If you talk to your neighbors, extended family or workmates, you’ve probably heard some COVID testing horror stories. Not so much with the test itself – though plenty of people have complained that having an oversized Q-Tip foraging around inside your nostril can be uncomfortable – but rather with delays for test results. This has most notably occurred with the high accuracy PCR tests – which at various points throughout 2020 have seen diagnostic lab backups measured in weeks, rather than days.
The consequences of such lengthy delays? For one thing, it makes contact tracing weeks later virtually impossible. Also consider the financial burden on individuals & businesses (forced quarantines can mean reducing productivity to zero), as well as the health and emotional consequences (it would be nice to know whether you’re infected before visiting grandma, right?).
Speeding Test Results with Sample Pooling
When it comes to testing, one thing is abundantly clear: the sooner you receive results, the better. One solution often mentioned (and currently in use) is sample pooling.
Sample pooling occurs when a lab mixes multiple samples together into a single batch (or “pooled sample”) to perform a single test on a group of samples, rather than test each individual sample. The underlying objective is simple: if the pooled sample tests negative, all of the constituent samples making up that batch are now known to be negative as well – with fewer tests needed to achieve the result.
In bioinformatics parlance, this practice is known as ‘biological averaging.’ In the field of statistics, it is known as ‘group testing.’ The concept isn’t new, by any stretch. Harvard Professor of Political Economy Robert Dorfman first described the practice in his 1943 paper, The Detection of Defective Members of Large Populations.
Sample pooling is used to decrease the overall number of tests, preserve testing supplies, and increase test throughput – thus shortening the time-to-result. (Not coincidentally, these are the key critical challenges we’ve faced with testing since the start of the COVID-19 pandemic.)
Challenges with Pooled Testing
Pool testing does have shortcomings in the detection of SARS-CoV-2. In correspondence published in The Lancet earlier this year, several additional challenges were outlined.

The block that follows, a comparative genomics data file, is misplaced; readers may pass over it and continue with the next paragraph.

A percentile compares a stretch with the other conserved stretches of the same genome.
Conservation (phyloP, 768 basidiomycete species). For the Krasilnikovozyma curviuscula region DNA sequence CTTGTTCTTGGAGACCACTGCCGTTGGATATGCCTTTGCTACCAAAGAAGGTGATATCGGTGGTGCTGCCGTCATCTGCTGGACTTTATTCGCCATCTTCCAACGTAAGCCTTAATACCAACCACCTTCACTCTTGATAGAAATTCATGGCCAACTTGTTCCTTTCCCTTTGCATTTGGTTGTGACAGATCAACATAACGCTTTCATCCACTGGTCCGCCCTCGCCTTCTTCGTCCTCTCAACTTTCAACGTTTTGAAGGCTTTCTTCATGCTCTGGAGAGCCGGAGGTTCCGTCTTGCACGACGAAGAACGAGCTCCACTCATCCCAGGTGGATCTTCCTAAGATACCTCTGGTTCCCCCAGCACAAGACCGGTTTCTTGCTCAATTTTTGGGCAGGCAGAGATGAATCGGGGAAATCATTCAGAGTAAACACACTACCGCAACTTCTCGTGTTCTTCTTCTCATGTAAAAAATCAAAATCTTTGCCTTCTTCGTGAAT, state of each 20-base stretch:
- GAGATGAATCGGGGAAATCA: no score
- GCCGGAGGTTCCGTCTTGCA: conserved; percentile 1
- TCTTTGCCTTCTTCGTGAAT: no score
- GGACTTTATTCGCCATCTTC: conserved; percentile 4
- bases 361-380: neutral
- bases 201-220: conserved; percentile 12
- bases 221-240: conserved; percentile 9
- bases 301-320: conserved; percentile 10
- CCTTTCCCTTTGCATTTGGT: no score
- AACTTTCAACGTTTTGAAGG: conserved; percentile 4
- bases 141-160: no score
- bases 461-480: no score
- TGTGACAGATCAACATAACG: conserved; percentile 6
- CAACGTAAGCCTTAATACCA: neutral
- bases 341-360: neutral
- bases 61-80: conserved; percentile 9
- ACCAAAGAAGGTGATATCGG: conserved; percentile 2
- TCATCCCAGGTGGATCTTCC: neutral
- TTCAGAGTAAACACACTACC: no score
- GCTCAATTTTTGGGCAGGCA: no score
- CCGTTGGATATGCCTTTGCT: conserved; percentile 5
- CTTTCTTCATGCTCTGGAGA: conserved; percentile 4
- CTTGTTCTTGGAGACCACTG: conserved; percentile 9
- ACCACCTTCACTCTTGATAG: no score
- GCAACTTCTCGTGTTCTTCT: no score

- Sample Dilution
One of the key challenges encountered with sample pooling is dilution. Because a number of samples are combined together, the pooled sample can have a lower, diluted viral load. This can translate to increased false negatives.
- Issues with Sample Collection & Analytical Variation
Both sample collection and analysis can experience issues with variation. On the sample collection side, there is very little supervision or consistency in the field, relying entirely on the skill of the frontline worker. The researchers who addressed this in The Lancet noted that “[t]he crucial preanalytical variable in SARS-CoV-2 testing is the amount of host RNA (detected by RNAse P). Before we adopted pool testing in our laboratory, approximately 3% of individual samples tested showed no RNAse P amplification, indicating inadequate sample collection, which was resolved on repeat sample collection.”
From an analytical standpoint, it is crucial to ensure that chemical analysis lab methodologies do not introduce elements of variation. Even slight deviations from standardized workflows can have amplified consequences in a pooled sample setting.
- Inconsistent Methodologies
Another key issue pointed out in The Lancet related to the variation in sample sizes for different test kits. “Different RNA extraction kits recommend different volumes of sample, ranging from 140 µL to 200 µL … In a large pool of up to 30 samples, if we take 5–10 µL of each sample, there is every chance of missing borderline-positive single samples.”
Advantages of Sample Pooling
Pooling samples has been described as cost-effective, though that is not the primary motivation in our present pandemic. Rather, faster time-to-result increased testing volumes and conservation of testing supplies are the key drivers.
While pooling samples does introduce a degree (or potentially several degrees) of error in diagnosis, in the case of a pandemic it can help conserve a key resource: time.
It’s also a method that is appropriate for situations or locales in which there is low COVID-19 prevalence, thus reducing the likelihood of testing errors. Populations at low risk of infection and the testing of asymptomatic individuals, in particular, can be well-suited to pooled testing.
LabVantage LIMS and Sample Pooling
The LabVantage COVID-19 LIMS, which supports high throughput pooled sample testing, was developed to streamline SARS-CoV-2 testing workflows in order to reduce the risk of inaccuracies and speed up the testing process. By streamlining the testing workflow and creating a user-friendly ‘minimal click’ procedure, our COVID-19 platform addresses the latest guidance as well as the changing needs of healthcare and laboratory professionals.
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